Hey guys. It has been a bad year for me with my mom slowly dying since a year ago this past Summer, and this Summer my wife became gravely ill, so I haven't been on the forums. I tried to log in over at the site on Wordpress, but it isn't accepting my name, email or password. What's up? Did you purge? Anyway if you could re-activate my account, as I now have the time, and am participating in the Alpha, I'd appreciate it.

Gloreindl Goldleaf



Yeah, priority always has to be to real life and loved ones. Good to see you again, and we'll see you in game, Gloreindl.

We're based out of Brighthaven, SSE of Thornkeep.

Goblin Squad Member

TEO Cheatle wrote:
You do not need to slot both of them, but if you do it gives you more flexibility in what you choose to slot.

Does slotting two trophy charms (or two rogue kits, etc) give you two mixes of maneuvers/spells, then? And is there a key like ~ that tabs between them?

Goblin Squad Member

Very cool. (Ya, in Alpha 7(?) there was hair clippage on those hoods. Think most game just drop the hair out when headgear goes on.)

Goblin Squad Member

KarlBob wrote:

5. If you already bought Toughness, don't worry about completing the tutorial. You can play just fine without completing it.

I'm pretty sure that one-paragraph quest actually says that you can buy any skill to advance the quest, if you've already bought toughness.

It's a challenge, frankly. Many people don't read forums, user guides, direct email from GW. I don't think some read stuff in game, either.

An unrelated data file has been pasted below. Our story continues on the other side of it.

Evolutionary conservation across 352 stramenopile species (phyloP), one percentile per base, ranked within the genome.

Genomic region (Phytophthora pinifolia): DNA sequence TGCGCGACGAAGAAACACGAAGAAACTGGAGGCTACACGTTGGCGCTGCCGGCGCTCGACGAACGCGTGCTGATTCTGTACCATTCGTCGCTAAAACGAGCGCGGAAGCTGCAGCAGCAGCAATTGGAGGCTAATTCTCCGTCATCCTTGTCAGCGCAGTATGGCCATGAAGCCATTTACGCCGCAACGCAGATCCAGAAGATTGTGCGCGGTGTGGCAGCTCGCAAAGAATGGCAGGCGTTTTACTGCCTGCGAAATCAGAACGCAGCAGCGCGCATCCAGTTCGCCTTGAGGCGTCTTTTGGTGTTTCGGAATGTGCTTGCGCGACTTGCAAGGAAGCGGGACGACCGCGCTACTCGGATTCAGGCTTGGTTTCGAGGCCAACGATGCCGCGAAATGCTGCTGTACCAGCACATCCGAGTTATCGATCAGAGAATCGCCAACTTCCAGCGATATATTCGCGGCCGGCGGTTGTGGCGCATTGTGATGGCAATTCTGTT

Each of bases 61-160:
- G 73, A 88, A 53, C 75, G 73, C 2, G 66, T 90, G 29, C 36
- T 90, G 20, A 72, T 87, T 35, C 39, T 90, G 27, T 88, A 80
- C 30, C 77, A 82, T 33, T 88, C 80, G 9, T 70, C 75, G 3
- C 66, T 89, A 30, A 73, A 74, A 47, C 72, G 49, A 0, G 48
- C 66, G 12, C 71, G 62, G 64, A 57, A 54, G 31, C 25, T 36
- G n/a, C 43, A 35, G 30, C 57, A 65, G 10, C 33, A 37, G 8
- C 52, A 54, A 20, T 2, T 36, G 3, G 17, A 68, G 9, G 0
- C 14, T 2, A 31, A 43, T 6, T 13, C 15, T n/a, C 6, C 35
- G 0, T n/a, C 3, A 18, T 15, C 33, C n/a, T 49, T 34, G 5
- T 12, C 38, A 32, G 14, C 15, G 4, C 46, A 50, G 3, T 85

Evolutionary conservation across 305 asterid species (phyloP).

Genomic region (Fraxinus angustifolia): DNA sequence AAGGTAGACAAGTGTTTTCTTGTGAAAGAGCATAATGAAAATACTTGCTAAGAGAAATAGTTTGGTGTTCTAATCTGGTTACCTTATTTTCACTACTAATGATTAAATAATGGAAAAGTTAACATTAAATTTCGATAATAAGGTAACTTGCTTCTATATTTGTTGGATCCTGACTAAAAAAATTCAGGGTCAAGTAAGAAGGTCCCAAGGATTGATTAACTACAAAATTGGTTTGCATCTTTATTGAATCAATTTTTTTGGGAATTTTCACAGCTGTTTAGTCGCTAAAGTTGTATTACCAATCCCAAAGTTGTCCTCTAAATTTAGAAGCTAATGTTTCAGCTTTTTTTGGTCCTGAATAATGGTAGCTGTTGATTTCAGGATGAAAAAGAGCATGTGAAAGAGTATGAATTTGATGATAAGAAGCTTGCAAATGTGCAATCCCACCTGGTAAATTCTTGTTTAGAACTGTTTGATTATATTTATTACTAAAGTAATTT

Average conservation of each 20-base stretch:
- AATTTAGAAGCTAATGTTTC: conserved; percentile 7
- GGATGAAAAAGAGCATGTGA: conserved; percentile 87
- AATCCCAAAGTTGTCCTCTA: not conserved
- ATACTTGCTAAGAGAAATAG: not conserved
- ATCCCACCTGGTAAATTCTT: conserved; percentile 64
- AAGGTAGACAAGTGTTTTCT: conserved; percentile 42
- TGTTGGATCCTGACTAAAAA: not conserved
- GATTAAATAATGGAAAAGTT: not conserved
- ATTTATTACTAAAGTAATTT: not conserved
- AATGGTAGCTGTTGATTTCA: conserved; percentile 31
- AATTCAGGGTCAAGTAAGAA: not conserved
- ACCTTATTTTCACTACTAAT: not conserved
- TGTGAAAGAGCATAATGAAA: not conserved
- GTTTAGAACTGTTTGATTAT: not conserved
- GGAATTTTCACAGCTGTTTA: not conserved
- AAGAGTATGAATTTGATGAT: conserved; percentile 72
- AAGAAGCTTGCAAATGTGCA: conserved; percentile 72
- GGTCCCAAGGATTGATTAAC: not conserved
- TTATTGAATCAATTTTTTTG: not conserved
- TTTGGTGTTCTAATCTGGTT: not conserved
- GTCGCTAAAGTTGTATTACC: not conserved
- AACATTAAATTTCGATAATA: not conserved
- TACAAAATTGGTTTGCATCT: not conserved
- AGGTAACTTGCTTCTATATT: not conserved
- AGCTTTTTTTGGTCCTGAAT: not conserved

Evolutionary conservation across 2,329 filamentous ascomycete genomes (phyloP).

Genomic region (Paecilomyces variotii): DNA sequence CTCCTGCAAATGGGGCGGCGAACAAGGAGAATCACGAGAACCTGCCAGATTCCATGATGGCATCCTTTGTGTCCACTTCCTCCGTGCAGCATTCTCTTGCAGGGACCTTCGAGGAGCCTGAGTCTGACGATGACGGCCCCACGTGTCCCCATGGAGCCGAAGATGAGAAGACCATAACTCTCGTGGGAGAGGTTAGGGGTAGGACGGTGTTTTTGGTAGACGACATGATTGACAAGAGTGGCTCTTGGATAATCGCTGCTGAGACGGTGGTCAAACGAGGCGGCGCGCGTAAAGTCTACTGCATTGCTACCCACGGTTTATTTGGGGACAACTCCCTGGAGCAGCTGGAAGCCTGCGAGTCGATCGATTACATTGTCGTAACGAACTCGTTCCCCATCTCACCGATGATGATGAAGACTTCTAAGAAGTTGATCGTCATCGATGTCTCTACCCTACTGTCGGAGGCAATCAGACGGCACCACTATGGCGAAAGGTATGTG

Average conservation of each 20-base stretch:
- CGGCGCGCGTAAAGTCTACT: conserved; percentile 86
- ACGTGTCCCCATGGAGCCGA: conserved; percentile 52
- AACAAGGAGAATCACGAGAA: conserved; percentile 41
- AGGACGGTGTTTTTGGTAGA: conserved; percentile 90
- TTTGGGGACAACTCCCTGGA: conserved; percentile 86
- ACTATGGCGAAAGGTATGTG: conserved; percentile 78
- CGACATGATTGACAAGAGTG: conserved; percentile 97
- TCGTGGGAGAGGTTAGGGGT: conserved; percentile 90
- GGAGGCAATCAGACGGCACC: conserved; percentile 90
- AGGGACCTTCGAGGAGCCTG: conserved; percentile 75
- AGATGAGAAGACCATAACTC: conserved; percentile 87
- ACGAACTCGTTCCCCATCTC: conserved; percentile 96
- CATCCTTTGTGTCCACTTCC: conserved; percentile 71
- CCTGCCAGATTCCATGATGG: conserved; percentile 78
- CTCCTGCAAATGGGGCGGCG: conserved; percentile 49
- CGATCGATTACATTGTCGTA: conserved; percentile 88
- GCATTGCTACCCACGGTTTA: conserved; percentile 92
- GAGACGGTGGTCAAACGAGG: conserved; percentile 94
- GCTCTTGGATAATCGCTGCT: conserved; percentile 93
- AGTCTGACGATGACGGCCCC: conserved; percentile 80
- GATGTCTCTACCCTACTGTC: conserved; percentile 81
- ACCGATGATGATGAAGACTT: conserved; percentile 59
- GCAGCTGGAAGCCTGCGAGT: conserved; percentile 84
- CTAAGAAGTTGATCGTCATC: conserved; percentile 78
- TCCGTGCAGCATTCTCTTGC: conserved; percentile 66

Goblin Squad Member

In many games, I've seen players say things like, "my character is mining (logging, digging, etc) all of the time - he should be a little stronger from all of the work he's doing."

And here it is. We gain strength by mastering various skill trees, constitution in others, other attributes elsewhere. The weaponsmith and armorsmith have some small advantage when they turn to war, they are already part of the way to the strength they need. And fighters can exercise their strength as well, eith on the practice field (progressing up additional fighter skill trees) or doing laborious tasks.

The main problem I see is the lack of avenues for some attributes.

Goblin Squad Member

I wonder that rogues need perception so high, if they aren't a Wisdom based class? Or maybe they are Wisdom based, and I'm clinging to old TT ideas.

Goblin Squad Member

Bringslite of Fidelis wrote:

One of the worst issues (for me) is that we have to side track so far (rank 5) in most cases to begin to get a bonus. With low general lvls and limited exp, that doesn't come accross as a "side dabble". It seems like a major investment.

I am glad that it is being looked at.

Yup. In Alpha 7 (or was it 6?) we could dabble. The idea of opening up a new skill line like Sawyer to skill 5 or 6 or 7 just to get a few fractions of a point of Con - it is a major investment. Especially as Mbando points out, Sawyer 5 (or Smelter 5) doesn't do much for a lot of people. A settlement doesn't need 80% of its members at Smelter 5.

(Smelter 7 and 8 now... well, Dwarven Steel blanks for Tier 2 arrows? Players will be using those puppies until the end of the game, and the lead smelter in the settlement doesn't need to be making them. It's still an expensive side investment for an adventurer-roled character.)

Goblin Squad Member

Ryan Dancey wrote:
Last night I levelled a Fighter to 8th level using nothing but Feats from the Fighter College and the Dreadnaught school.

I think there's a recurring misunderstanding by players.

In the tabletop game, a Fighter can pick up practically any weapon and use it with some ability; she's cross-trained on a wide variety of the tools of her trade.